How to Plant Snap Beans


Snap beans, also called green beans, are grown for their edible pods. There are both bush varieties and pole varieties. Pole types of beans require a trellis or stake to support their climbing vines, while bush varieties are compact and upright, requiring no additional support. Snap beans are a warm-weather vegetable that requires minimal maintenance after being planted. Plant them in the garden in spring two to three weeks after all danger of frost has passed.

Step 1

Choose a garden bed in a full-sun area that is well drained and not prone to collecting water.

Step 2

Prepare the garden bed for planting after soil temperatures reach 70 degrees F. Lay a 2-inch layer of mature compost over the planting bed and till it into the soil to a 6-inch depth. Compost aids drainage while also providing organic matter and nutrients to the soil.

Step 3

Sow bush bean seeds 2 inches apart in rows that are 18 inches apart. Sow pole beans 1 to 2 inches apart in rows 2 to 4 inches apart, placing a trellis or other support between each row for the vines. Plant seeds of both snap bean varieties to a 1- to 1½-inch depth.

Step 4

Water the garden thoroughly immediately after planting. Provide approximately 1 inch of irrigation per week, with more frequent watering necessary during drought periods.

Step 5

Weed between the bean rows until the plants germinate, approximately four to seven days after sowing. Apply a 2-inch layer of mulch around the plants after they are 5 inches tall to alleviate weed problems as the plants continue to grow and mature.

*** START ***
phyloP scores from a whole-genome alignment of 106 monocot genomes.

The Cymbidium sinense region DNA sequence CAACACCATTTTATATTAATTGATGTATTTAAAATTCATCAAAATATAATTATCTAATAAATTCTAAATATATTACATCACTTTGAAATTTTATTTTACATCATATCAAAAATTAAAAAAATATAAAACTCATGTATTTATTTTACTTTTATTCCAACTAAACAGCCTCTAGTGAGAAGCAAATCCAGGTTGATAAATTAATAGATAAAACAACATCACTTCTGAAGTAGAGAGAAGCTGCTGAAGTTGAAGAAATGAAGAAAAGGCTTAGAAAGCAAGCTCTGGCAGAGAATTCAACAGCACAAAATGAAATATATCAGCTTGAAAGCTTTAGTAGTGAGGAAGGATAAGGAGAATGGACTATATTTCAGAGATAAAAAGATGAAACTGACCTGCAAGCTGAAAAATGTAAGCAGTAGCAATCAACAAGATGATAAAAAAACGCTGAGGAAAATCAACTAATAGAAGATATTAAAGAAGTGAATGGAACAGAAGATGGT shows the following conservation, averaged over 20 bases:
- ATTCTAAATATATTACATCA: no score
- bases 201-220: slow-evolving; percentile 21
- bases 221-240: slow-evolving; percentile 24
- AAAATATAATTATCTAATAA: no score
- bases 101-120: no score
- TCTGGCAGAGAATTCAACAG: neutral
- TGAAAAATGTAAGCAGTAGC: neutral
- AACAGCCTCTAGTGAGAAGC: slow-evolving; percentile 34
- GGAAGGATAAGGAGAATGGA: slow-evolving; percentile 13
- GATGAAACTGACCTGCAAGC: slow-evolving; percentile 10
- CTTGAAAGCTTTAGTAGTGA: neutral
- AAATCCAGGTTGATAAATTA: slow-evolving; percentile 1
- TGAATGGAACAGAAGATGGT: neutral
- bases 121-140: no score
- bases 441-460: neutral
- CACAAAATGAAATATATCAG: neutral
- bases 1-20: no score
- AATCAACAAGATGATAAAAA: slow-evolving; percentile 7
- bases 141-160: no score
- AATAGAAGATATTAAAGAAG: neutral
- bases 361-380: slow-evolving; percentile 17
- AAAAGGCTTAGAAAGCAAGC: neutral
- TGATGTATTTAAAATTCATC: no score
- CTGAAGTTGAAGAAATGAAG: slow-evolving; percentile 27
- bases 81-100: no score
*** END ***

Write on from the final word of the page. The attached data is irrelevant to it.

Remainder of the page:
Tips and Warnings

  • Avoid touching plants when they are wet from rain or morning dew. This leads to the spread of disease.

Things You'll Need

  • Compost
  • Mulch


  • University of Connecticut: Growing Snap Beans
  • Ohio State University: Growing Peas and Snap Beans in the Home Garden
Keywords: growing snap beans, plant pole beans, grow bush green beans

About this Author

Jenny Harrington is a freelance writer of more than five years' experience. Her work has appeared in "Dollar Stretcher" and various blogs. Previously, she owned her own business for four years, selling handmade items online, wholesale and via the crafts fair circuit. Her specialties are small business, crafting, decorating and gardening.